Decima Norman, Empire Games, Sydney 1938. From the collection of the State Library of New South Wales A128302 / Home and Away 17822

It’s all Commonwealth Games at the moment and it looks like Australia’s doing pretty well in the medal tally. We always seem to punch above our weight in terms of medals, and it looks like historically that’s been the case too. The games used to be called the British Empire Games and in 1938 Sydney hosted the third ever Empire Games with Australia winning the medal tally!

In 1938, the British Empire Games, though still a new tournament, generated quite a bit of excitement. Going back a bit, the Empire Games were established to rival the Olympic Games and talks about this new international sporting competition began in 1911. It wasn’t until 1930 that this finally became a reality and the first Empire Games took place.

1938 marked 150 years since European colonial settlement in Sydney, so the games were timed to commemorate this historic occasion and were the reason why Sydney was chosen at the host city. Many of the key events were hosted in the Sydney Cricket Ground (of all places!), including the opening ceremony and athletics events. Others were held in the North Sydney Pool and Sydney Sports Ground (which is now the car park for the Sydney Football Stadium in Moore Park). An estimated 40,000 people attended the opening ceremony with over 450 athletes competed from 15 nations.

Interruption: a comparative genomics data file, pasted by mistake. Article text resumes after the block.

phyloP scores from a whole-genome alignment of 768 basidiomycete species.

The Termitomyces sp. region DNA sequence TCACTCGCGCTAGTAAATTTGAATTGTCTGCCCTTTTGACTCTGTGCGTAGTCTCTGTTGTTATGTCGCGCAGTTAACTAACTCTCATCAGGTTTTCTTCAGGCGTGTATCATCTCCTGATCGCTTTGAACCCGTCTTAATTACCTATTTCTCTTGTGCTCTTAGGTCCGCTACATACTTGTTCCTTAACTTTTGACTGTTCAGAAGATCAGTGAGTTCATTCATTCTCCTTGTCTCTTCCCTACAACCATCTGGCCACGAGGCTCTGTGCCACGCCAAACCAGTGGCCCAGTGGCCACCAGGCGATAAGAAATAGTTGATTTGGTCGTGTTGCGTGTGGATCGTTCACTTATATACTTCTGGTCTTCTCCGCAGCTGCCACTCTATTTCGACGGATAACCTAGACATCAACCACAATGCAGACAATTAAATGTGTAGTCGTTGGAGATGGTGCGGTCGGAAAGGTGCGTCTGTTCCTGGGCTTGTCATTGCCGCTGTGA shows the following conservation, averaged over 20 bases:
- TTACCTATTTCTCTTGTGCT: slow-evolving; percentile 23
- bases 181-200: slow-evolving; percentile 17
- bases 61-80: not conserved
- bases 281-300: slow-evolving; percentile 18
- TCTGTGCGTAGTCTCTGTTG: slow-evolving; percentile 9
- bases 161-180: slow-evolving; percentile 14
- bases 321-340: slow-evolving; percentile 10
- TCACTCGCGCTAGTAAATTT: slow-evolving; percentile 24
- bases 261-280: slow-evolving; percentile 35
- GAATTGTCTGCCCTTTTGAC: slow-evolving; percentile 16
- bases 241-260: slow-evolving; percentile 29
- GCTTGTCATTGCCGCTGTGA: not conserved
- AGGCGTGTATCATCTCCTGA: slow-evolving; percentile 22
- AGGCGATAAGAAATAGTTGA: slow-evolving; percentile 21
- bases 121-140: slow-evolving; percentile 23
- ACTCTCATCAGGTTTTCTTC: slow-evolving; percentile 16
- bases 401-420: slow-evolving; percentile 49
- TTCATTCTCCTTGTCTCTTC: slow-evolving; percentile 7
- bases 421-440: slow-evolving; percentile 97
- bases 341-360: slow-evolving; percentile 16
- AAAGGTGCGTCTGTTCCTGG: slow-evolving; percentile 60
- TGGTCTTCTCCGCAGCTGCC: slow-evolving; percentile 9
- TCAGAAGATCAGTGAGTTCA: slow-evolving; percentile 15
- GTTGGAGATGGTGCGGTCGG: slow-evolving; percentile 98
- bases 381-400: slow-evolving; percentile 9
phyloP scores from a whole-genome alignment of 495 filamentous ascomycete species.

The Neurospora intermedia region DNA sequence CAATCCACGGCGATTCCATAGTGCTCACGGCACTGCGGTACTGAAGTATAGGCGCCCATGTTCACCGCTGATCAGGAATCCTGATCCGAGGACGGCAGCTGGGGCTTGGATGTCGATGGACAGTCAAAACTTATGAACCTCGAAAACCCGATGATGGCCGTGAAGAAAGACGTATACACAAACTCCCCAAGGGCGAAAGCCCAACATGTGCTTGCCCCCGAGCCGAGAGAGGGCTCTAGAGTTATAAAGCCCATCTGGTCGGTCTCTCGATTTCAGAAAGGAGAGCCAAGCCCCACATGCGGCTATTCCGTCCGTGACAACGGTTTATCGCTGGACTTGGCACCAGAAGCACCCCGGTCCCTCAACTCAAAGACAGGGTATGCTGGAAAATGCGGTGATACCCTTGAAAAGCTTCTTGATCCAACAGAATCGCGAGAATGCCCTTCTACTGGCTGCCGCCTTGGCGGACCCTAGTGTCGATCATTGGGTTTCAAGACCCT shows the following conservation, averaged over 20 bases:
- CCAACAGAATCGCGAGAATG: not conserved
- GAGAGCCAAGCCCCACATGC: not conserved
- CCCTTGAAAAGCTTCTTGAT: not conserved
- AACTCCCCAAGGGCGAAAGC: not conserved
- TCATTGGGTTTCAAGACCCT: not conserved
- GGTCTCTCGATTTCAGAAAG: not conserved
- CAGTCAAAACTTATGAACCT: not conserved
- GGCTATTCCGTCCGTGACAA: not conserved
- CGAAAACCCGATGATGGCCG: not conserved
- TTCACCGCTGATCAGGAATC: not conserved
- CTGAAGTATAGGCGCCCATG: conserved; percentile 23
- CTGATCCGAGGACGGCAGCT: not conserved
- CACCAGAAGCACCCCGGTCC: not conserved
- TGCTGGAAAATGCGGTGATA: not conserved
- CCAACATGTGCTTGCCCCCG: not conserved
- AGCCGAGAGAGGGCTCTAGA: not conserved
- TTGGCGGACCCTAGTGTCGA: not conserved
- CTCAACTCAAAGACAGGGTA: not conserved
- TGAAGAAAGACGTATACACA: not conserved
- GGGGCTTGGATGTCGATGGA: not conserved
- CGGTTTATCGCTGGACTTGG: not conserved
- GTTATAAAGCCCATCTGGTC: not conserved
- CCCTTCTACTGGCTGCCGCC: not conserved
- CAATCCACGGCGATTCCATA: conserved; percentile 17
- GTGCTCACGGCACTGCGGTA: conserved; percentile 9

One particular Australian star dominated athletics medal tally – and that was the Western Australian the newspapers called the ‘wonder runner’. Decima Norman had tried to qualify for the 1934 Empire Games and the 1936 Olympics in Berlin, however, there was a requirement that she be part of the Women’s Amateur Athletic Association of Australia and a West Australian club too. Norman and her trainer established a club and she eventually qualified for the 1938 games. Among the Australians competing was also Margaret Dovey, who finished 6th in the breaststroke and later married Australia’s 21st Prime Minister, Gough Whitlam. Australia topped the medal tally with 25 gold, 19 silver and 22 bronze medals.

During the games, Norman became the first Australian to win a gold medal in Sydney, and it was for the 100 yard sprint. She went on to win four more in the relays and long jump, all the while breaking records too. The newspaper reports dubbed her ‘the white streak from out of the west’; they said she moved ‘perfectly’ and her ‘arms and legs cleaved the air’ toward victory. Her record for winning five gold medals in a single games was matched 52 years later, when swimmer Hayley Lewis won five gold medals in 1990! And then it was beaten in 1998 by swimmer Susie O’Neill.

Unfortunately for Norman and her flourishing sporting career, World War II was brewing by the time the next games came along and in the end, the next two were cancelled. There wasn’t another Empire Games held until 1950. The wonder girl’s last performance was at the 1940 National Championships in Perth.

By Nicole Cama

If you missed Nicole’s spot on 2SER Breakfast this morning, you can catch up here.

References:

Richard Cashman, Sport, Dictionary of Sydney, 2008, http://dictionaryofsydney.org/entry/sport, viewed 29 July 2014

Decima Norman’s Swan Song. (1938, December 31). The Daily News (Perth, WA : 1882 – 1950), p. 12 Edition: FIELDS GREEN. Retrieved July 29, 2014

EMPIRE GAMES. (1938, February 5). The Daily News (Perth, WA : 1882 – 1950), p. 4 Edition: G’FIELDS and Nor-West. Retrieved July 29, 2014

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